This Week In History – December 16th – 22nd


by Dianne Hermann

“The farther back you can look, the farther forward you are likely to see.”
– Winston Churchill

Week of December 16-22, 2013

December 16

1773 – The Sons of Liberty, dressed as Indians, toss crates of tea sent by the East India Company into the Boston Harbor in what becomes known as the Boston Tea Party.

1811 – An earthquake hits New Madrid, Missouri, causing widespread damage. The earthquake is estimated by the U.S. Geological Society to have been three times stronger than the 1964 Alaska earthquake.

1903 – The Majestic Theater in New York City becomes the first theater in the U.S. to employ women ushers.

1905 – Variety magazine, covering all phases of the entertainment business, is first published.

1953 – The first White House Press Conference is held when President Eisenhower talks to 161 reporters.


December 17

1777 – France recognizes the independence of the English colonies in America.

1900 – The new Ellis Island Immigration Station is completed at a cost of $1.5 million.

1965 – The first concert at the Houston Texas Astrodome features The Supremes opening for Judy Garland. The first exhibition baseball game is played on April 9th. The Astros beat the New York Yankees 2-1. In November voters rejected a $217 million bond plan to renovate the Astrodome, so it may be demolished.


1975 – John Paul Stevens is appointed to the Supreme Court. Justice Stevens retired from the Supreme Court in June of 2010 at the age of 90.

1989 – The Simpsons animated TV show makes its debut. It is now the longest-running American sitcom.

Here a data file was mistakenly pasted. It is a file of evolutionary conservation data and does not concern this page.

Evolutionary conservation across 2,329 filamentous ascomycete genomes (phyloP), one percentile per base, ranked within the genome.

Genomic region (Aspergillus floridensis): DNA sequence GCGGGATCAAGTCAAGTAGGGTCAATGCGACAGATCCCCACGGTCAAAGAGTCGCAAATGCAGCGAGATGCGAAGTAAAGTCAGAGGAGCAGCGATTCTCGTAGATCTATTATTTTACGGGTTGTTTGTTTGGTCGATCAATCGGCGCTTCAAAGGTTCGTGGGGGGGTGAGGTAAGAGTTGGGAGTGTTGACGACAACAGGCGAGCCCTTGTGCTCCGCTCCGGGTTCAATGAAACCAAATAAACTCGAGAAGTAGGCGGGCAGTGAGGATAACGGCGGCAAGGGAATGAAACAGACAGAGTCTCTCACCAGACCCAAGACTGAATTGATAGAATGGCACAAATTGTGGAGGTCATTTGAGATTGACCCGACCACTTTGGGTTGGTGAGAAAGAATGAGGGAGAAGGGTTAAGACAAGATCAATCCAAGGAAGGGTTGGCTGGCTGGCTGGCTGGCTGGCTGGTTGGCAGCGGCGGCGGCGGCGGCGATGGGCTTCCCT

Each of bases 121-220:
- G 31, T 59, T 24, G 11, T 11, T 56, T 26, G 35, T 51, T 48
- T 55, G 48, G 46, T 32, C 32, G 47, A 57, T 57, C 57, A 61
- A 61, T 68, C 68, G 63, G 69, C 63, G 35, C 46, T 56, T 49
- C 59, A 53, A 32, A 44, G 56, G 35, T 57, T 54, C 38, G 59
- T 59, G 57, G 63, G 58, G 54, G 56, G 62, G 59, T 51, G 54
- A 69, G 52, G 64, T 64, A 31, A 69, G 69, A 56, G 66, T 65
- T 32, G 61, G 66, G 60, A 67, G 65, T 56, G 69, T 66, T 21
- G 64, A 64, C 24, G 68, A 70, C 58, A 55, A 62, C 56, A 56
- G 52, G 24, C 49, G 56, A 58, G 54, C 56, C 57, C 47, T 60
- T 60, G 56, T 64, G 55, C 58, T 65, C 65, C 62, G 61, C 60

December 18

1799 – George Washington’s body is interred at Mount Vernon in Virginia.

1878 – John Kehoe, a coal miner, is executed in Pennsylvania. He is the last of the Molly Maguires, a secret society of Irish-born and Irish-American coal miners.


1936 – Su-Lin, the first giant panda to come to U.S. from China, arrives in San Francisco. Su-Lin died two years later. The body of Su-Lin is on display at the Field Museum of Natural History in Chicago.


1956 – To Tell the Truth debuts on CBS-TV and lasts until 1968. The show goes into syndication in 1969. Four celebrity panelists try to correctly identify the person from among three contestants who has an unusual occupation or experience.


1966 – Dr. Seuss’ How the Grinch Stole Christmas airs for the first time on CBS-TV.

1979 – Stanley Barrett becomes the first person to exceed the land sonic speed (739.666 MPH) and breaks the sound barrier.


1991 – General Motors announces the closing of 21 automobile plants.

1996 – The Oakland, California, school board passes a resolution officially declaring “Ebonics” a language or dialect. It is described as African-American Vernacular English.


December 19

1732 – Benjamin Franklin, under the pseudonym of Richard Saunders, begins publication of Poor Richard’s Almanack. It is published until 1758.

1776 – Thomas Paine published his first “American Crisis” essay, in which he writes, “These are the times that try men’s souls.”


1823 – Georgia is the first U.S. state to pass a birth registration law.

1907 – In the worst mining disaster in Pennsylvania, 239 workers died in a coal mine explosion in Jacobs Creek.

1918 – Robert Ripley begins his “Believe It or Not” column in the New York Globe.


1972 – Apollo 17 returns to Earth. It is the last spacecraft to land on the moon. Astronaut Gene Cernan is the last person to walk on the moon.